The end of the semester is around the corner. I look forward to celebrating commencement with the students and families of Sioux Falls Seminary. As we conclude our discussion on participation in God’s mission, I’m challenging our graduates to step out and boldly follow God into mission and to consider their work in light of what God is doing in the world.
1 Corinthians 9:23 NET, “I do all these things because of the gospel, so that I can be a participant in it” reminds us that servants of Christ should do ministry for the sake of the gospel. Paul uses the language of partnership or participation throughout the New Testament. He sees his work within the context of the work God is doing. In this passage, we see Paul continue to use this language.
As members of God’s church, we are all workers in the vineyard. In addition, graduates of Sioux Falls Seminary have committed themselves to a process of personal development. They have all said, “Lord, here I am, send me.”
The challenge, though, is to keep from thinking that ministry is about what we are doing!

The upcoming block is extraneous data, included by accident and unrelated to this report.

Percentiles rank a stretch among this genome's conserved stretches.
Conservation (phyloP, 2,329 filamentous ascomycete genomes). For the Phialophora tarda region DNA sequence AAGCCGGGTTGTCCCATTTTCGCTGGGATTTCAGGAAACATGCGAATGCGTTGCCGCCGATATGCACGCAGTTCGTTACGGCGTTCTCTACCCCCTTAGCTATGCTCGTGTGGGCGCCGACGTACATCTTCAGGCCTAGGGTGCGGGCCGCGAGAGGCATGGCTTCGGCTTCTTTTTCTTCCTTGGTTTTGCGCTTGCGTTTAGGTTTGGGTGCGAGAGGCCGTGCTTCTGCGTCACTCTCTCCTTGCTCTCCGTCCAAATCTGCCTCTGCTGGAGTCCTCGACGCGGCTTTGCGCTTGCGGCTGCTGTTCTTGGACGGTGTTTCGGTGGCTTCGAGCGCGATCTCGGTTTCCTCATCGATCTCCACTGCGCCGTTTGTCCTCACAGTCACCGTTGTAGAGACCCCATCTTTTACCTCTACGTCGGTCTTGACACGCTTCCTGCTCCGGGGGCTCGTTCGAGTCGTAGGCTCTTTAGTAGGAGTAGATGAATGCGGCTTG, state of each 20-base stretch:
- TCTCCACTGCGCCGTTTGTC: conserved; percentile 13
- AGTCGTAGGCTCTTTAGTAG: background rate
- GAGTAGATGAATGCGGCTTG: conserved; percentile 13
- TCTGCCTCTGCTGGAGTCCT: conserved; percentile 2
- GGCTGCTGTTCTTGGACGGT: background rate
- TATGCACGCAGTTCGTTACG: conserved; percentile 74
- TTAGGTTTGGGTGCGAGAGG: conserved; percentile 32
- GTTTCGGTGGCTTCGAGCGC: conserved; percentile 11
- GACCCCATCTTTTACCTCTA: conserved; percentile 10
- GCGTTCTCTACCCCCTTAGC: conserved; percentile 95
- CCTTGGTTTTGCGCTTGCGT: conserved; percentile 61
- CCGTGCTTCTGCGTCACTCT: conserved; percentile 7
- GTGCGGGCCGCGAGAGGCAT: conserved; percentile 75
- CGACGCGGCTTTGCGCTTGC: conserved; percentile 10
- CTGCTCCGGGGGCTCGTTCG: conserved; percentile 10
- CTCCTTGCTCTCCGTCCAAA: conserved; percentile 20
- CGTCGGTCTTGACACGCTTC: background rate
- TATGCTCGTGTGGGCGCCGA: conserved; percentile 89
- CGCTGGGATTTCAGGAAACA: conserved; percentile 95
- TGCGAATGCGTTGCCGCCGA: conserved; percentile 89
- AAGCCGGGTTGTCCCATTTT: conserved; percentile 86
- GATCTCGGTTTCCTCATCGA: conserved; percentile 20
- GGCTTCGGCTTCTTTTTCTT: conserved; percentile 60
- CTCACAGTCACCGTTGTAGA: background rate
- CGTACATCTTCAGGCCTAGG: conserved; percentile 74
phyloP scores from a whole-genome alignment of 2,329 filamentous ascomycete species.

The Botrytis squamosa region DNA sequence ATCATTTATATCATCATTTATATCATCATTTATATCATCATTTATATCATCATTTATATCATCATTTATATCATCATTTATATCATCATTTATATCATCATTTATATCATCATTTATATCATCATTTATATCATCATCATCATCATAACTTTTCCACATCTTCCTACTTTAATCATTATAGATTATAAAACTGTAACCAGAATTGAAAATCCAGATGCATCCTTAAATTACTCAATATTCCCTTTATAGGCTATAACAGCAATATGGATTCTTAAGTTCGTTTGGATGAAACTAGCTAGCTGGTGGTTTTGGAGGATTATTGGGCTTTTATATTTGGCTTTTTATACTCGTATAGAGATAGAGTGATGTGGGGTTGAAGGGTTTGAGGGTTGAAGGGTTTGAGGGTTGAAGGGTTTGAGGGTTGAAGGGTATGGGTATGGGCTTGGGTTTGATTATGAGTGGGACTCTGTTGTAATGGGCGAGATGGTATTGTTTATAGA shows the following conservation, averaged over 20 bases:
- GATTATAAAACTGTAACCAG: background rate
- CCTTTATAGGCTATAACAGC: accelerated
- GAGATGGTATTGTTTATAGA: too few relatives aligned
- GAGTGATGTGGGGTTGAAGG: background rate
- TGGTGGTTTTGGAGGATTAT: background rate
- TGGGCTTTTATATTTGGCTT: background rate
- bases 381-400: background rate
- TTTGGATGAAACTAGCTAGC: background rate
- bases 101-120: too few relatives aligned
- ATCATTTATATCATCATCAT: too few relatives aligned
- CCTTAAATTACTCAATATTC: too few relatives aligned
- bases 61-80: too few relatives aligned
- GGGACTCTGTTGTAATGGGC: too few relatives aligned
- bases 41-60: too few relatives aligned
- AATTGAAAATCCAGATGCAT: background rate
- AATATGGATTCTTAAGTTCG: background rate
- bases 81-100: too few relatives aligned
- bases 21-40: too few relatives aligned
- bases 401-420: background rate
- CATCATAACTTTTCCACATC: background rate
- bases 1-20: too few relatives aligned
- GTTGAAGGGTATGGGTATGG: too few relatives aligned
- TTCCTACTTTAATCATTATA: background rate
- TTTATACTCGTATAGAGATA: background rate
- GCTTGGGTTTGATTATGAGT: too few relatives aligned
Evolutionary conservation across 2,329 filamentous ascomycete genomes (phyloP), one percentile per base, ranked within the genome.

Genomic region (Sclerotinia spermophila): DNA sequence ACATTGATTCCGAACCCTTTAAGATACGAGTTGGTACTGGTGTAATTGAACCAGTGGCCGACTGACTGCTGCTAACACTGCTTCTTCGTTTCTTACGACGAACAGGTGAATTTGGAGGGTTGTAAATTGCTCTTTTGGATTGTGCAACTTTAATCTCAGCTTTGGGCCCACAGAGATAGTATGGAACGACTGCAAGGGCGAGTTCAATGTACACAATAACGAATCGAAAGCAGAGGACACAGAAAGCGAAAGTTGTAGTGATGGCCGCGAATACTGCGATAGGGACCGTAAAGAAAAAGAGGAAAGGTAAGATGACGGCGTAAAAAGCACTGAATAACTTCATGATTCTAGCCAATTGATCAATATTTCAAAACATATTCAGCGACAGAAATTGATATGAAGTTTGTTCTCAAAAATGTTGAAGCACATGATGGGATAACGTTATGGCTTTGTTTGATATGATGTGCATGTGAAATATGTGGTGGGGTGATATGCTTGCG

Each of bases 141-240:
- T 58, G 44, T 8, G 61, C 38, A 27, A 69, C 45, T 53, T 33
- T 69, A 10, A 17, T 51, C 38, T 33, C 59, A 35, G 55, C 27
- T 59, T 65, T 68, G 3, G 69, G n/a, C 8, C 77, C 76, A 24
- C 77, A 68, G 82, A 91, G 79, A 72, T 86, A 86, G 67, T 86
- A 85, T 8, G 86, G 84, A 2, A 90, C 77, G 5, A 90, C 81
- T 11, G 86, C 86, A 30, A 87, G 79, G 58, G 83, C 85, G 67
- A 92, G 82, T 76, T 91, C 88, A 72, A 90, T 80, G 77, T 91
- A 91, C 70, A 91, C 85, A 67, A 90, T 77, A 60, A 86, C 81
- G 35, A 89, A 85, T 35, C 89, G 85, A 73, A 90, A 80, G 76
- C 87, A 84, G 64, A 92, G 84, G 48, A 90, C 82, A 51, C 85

Theological education is not about getting a degree so that we can go and plant the perfect church. It’s not about becoming the best scholar or theologian the world has ever known. It’s not about righting all the wrongs of the institutional church. This portion of one’s journey of discipleship is about gaining a better understanding of God’s call and discerning what God is already doing.
We say, “Lord, here I am, send me” because we understand the realities of God’s kingdom and want to be actively engaged in God’s redemptive work. We do this for the sake of the gospel.
As hard as our students work to earn their degrees, it isn’t about them. It is about being set on a course of serving others.
Likewise, ministry is not about our unique skill sets. It is not about how well we proclaim the gospel or how perfectly we perform the tasks of ministry. Yes, God deserves our best work, and we should commit ourselves to growing in our abilities and understanding. However, at the end of the day, we must remember that our mandate is to participate in the work of the gospel.
For this year’s graduates and for future graduates of Sioux Falls Seminary, as you venture into the next chapter of your story, remember that God is the author. Rather than writing a story based on what you think ministry should be and do, I invite you to consider how you might be a participant in the work God is doing in the communities in which he has placed you so that you might serve others for the sake of the gospel.